How to be ecstatically happy after ten failed startups
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A California Institute of Technology alumnus too smart to be unemployed, Fussell (Hello World!, 2014) finds happiness through failure in this lighthearted, contemporary memoir.

Fussell brims with intelligence and has a wholly realistic, hard-knocks sense of how business and stock options work in California’s tech epicenter, where startups bloom and often quickly fade away. His experiences with a string of 10 such companies will be of interest to others entering or already in this arena. But those throughlines are only part of this wide-ranging expedition into personal philosophy, social responsibility and family values. The titular joke is that there are no slums in Palo Alto, only those neighborhoods where cracker box houses command seven figures for the privilege of residing in and around Silicon Valley. Even renting, as the author and his family do, costs absurd amounts of money but ensures that children go to superlative schools and breathe the rarefied air of these environs, where everything is top-notch. In these brief, colorfully illustrated pages, the author seems convincingly not neurotic and truly happy. He loves his wife deeply, adores his two daughters, welcomes relatives with open arms, volunteers his valuable time to technical programs for young students and endlessly pounds tennis balls to perfect his serve. He also regards women as “clearly the superior gender” (though badly treated in business), favors Eastern over Western culture, drives the freeway like a maniac, and reveres huge motor homes, preferably with two bathrooms. Otherwise, he diligently refills the ever draining (metaphorical) aquarium that is home to his “koi,” aka his wife Rebecca and two daughters, using what must be the eye-popping hourly flat rate he charges any high-tech startup or suitable enterprise that needs his services. His forays into the rudiments of programming will alert most readers that they are out of their depths. For instance, when describing binary, he says: “With just the digits ‘0’ and ‘1,’ you can represent any number that you need. Say you needed to pay an eight-dollar tab. You would pay that with what might look like a thousand dollar bill.” An expensive distinction!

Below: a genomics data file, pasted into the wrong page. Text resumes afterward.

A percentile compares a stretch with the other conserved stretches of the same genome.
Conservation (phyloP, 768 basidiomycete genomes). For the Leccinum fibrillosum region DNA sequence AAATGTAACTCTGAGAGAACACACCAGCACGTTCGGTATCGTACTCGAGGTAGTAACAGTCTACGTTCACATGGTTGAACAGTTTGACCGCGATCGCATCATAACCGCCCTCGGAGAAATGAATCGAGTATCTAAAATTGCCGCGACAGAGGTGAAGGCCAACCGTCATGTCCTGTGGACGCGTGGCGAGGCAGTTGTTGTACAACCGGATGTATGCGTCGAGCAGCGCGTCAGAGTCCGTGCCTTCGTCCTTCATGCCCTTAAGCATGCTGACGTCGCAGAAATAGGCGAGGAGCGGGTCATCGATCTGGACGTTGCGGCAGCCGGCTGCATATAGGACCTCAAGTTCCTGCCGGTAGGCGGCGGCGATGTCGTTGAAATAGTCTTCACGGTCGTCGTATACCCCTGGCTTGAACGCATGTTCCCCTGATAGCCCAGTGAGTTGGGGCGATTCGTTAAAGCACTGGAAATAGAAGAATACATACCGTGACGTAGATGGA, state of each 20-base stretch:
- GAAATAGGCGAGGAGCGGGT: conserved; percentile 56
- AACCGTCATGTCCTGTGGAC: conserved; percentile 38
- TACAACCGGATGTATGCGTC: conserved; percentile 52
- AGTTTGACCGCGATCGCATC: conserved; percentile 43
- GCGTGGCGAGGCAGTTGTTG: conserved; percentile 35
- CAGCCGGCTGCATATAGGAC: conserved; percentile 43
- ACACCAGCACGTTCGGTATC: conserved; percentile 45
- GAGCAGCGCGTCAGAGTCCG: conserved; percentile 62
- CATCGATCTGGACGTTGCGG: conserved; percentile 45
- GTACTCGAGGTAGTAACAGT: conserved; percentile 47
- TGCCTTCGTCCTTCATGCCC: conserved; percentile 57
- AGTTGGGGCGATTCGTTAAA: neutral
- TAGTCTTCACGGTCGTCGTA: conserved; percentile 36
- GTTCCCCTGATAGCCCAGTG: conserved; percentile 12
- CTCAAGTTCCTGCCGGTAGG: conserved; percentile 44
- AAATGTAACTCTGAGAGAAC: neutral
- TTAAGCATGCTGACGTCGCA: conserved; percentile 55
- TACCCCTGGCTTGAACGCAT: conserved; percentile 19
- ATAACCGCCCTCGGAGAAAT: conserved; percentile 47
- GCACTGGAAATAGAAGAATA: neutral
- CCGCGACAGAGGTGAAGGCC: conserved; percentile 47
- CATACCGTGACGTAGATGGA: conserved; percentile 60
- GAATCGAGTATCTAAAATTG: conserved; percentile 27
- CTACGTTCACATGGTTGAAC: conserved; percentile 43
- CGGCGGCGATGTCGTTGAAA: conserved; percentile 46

A pleasure from start to finish and evidence that really smart people often have a lot of luck.

Pub Date: Oct. 3rd, 2014
ISBN: 978-1500328511
Page count: 188pp
Publisher: CreateSpace
Program: Kirkus Indie
Review Posted Online:
Kirkus Reviews Issue: Feb. 1st, 2015


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